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The people of Kimberley will have more to celebrate than just Election Day on Wednesday… all the pubs, bars and taverns will be allowed to stay open for 24 hours a day for the entire week.
In anticipation of the upcoming election celebrations, the MEC for Finance, Economic Development and Tourism, John Block, on Monday relaxed liquor trading hours.
Restrictions on liquor trading hours for on-site consumption establishments, such as bars, taverns and restaurants, have been suspended from May 5 to 10, as provided for in the Provincial liquor legislation. These establishments can now operate 24 hours a day.
This concession will not apply to off-sales liquor stores in the Province, such as bottle stores and grocery stores.
Block, however, cautioned that liquor should be consumed in moderation during this period.
The Independent Electoral Commission (IEC) has urged voters not to spoil their ballots on Wednesday.
The voting stations will be open from 7am until 9pm. The results are expected to be announced within three to seven days after the elections are concluded.
IEC Provincial Electoral Officer in the Northern Cape Bonolo Modise said that it was all systems go for the big day with 600 000 ballot papers already delivered.
“An additional 60 000 ballots have been allocated in the event that they were incorrectly marked and need to be replaced.”
Former Minister Ronnie Kasrils who initiated the no vote campaign, encouraged voters to spoil their ballots or vote for any alternative party other than the ANC, in order to express their lack of confidence in the current political leadership.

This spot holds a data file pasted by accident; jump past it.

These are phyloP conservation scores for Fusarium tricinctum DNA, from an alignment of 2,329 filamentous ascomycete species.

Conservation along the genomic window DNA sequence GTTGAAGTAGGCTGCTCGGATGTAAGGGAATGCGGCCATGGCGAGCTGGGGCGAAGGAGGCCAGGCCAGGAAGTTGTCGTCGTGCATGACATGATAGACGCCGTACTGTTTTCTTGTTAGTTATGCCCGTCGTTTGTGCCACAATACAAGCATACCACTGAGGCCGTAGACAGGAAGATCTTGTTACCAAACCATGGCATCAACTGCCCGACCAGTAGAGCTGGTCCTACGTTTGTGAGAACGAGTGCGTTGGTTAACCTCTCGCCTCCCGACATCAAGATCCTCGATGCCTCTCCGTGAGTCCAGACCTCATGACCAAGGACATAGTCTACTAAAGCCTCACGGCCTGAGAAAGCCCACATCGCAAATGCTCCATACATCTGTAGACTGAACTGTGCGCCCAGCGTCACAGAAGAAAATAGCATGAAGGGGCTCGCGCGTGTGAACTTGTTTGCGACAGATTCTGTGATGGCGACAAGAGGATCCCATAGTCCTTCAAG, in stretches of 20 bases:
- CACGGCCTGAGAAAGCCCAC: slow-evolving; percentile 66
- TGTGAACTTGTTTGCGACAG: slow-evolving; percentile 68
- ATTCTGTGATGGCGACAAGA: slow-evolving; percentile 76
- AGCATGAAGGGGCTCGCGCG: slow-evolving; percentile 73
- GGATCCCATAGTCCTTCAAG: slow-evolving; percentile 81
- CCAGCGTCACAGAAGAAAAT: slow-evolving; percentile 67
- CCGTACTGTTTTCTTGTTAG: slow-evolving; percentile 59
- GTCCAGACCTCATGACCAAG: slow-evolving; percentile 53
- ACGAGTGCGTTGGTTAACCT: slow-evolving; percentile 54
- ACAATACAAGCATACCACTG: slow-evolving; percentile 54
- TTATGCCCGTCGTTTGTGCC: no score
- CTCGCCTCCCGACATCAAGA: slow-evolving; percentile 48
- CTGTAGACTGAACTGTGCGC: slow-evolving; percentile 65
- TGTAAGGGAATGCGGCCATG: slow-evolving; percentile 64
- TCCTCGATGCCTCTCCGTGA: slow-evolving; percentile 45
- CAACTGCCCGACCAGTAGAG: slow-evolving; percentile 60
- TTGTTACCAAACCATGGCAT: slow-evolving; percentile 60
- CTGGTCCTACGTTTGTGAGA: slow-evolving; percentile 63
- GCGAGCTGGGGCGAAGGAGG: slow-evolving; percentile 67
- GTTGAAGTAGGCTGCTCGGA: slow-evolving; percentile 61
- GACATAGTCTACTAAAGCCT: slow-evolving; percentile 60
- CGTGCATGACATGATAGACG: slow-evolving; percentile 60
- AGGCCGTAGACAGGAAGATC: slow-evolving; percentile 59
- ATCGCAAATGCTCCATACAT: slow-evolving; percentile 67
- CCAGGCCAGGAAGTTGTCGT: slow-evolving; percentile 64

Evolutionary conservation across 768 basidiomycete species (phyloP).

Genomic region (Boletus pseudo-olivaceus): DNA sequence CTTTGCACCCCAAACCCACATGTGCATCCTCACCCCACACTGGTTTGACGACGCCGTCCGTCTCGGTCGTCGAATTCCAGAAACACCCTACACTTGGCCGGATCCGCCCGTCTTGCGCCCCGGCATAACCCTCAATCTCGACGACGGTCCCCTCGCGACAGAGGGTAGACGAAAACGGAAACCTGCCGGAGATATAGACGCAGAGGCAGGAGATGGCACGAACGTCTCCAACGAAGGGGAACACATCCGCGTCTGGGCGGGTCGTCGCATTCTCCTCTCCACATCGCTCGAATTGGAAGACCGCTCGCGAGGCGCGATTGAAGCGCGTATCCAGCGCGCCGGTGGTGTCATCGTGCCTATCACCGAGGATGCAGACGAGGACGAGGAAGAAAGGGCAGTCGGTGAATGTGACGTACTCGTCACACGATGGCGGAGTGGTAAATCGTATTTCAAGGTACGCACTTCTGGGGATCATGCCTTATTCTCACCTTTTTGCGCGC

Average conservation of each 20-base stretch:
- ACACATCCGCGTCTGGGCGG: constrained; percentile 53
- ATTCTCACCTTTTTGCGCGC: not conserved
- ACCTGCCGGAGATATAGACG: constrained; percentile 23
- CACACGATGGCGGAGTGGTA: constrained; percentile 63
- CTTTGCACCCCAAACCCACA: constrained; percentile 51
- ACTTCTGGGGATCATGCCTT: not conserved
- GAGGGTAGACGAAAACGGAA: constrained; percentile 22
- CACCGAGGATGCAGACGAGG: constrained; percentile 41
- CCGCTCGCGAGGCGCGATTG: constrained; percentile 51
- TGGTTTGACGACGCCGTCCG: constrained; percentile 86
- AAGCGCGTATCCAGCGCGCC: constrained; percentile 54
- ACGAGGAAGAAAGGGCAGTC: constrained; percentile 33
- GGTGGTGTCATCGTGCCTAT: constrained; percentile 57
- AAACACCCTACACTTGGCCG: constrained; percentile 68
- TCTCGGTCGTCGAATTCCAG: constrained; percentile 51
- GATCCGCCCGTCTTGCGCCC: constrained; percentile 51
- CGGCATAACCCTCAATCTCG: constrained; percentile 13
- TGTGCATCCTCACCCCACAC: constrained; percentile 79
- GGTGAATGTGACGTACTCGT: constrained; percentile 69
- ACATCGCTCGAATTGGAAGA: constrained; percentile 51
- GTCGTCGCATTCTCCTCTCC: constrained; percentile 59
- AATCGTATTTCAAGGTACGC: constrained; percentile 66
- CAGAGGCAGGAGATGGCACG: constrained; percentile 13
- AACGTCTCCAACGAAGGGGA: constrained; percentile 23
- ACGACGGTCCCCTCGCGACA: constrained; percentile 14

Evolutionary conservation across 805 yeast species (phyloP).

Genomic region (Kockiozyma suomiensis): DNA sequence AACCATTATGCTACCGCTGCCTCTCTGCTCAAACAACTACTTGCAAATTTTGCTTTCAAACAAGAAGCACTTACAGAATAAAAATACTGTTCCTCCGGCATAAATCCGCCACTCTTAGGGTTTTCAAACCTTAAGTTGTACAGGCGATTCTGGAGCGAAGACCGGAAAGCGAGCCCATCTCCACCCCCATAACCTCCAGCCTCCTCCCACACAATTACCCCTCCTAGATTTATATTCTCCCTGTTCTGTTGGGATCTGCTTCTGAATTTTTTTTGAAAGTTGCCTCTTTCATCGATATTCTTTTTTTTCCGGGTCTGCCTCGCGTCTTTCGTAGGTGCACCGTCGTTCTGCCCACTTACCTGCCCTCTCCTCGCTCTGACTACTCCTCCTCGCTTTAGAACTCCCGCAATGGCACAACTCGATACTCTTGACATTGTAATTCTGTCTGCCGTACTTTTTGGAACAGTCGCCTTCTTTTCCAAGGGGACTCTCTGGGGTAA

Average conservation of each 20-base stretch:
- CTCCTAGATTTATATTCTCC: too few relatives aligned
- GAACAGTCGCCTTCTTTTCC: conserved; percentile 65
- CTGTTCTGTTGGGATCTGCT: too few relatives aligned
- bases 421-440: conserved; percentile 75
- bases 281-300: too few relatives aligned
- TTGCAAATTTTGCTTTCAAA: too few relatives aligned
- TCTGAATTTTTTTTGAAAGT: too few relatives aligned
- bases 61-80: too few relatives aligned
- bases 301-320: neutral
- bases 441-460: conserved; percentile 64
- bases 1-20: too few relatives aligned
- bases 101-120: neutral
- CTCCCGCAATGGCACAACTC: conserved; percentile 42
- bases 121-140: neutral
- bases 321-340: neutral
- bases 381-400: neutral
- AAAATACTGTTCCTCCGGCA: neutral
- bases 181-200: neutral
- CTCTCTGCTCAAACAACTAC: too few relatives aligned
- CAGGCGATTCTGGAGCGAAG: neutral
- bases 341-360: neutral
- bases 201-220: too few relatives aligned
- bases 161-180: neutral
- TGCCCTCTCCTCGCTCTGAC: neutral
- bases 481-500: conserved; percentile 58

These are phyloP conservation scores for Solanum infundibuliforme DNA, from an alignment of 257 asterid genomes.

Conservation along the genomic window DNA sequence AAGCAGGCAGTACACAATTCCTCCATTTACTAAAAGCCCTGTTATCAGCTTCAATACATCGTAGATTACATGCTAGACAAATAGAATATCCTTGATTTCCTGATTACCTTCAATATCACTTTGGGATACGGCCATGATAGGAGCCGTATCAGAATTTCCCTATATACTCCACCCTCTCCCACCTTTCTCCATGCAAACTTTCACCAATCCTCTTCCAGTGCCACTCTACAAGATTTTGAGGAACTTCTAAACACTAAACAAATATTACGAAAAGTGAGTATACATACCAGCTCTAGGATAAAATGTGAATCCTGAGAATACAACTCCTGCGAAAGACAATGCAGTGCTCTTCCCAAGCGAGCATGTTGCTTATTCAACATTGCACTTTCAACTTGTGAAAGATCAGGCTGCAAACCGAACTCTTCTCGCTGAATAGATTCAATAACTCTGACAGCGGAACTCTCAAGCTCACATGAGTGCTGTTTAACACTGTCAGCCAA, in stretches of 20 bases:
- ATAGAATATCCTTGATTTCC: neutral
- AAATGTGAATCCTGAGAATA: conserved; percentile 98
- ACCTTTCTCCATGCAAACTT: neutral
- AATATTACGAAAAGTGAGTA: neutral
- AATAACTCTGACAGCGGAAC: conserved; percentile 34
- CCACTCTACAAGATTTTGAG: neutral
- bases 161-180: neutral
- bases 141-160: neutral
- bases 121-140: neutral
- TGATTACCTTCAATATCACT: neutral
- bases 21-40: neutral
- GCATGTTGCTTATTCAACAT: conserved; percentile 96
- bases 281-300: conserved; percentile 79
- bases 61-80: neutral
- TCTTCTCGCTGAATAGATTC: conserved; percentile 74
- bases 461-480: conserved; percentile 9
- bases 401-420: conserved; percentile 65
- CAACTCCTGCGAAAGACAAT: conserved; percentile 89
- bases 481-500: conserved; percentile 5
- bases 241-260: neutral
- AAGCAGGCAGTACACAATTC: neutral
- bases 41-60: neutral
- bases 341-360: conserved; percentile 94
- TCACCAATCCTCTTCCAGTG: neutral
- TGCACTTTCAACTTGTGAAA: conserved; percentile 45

Modise said that a spoilt ballot included papers that were not clearly marked, where more than one party was selected or if a line or swear word was drawn through the paper.
“A cross, tick or circle within the chosen block is acceptable. If someone has genuinely made a mistake, they can request the presiding officer for a clean ballot paper. Those who are illiterate and need assistance can also request help.”
He added that “selfies” as well as photographs of the ballot paper taken with a cellphone or camera would be prohibited inside the voting booths.
He said the counting of votes would begin immediately after the voting stations had closed at 9pm.
“Anyone who is in the queue by 9pm will still be allowed to vote. Once the stations are closed no one will be allowed inside or out, to allow the counting process to begin. We have employed 5 531 workers to assist with voting and counting in the Province.”
Modise estimated that counting should be completed by Friday.
He stated that the police would ensure that there were no incidents of intimidation. “We have daily meetings with the police and receive updates.”
A possible hot spot is Kuruman where the community has threatened to disrupt voting because they are demanding a tarred road.
Modise indicated that political parties had up until midnight on Tuesday to campaign.
The police have confirmed their readiness for the national general election, where members were deployed to all corners of the Province from April 28 to May 12.
Brigadier Masebueng Mochologi-Maleeme said that all senior managers and officers, including generals, brigadiers and colonels, would be on duty.
The Minister of Labour, Mildred Oliphant, has also appealed to employers to allow employees to vote on Election Day.
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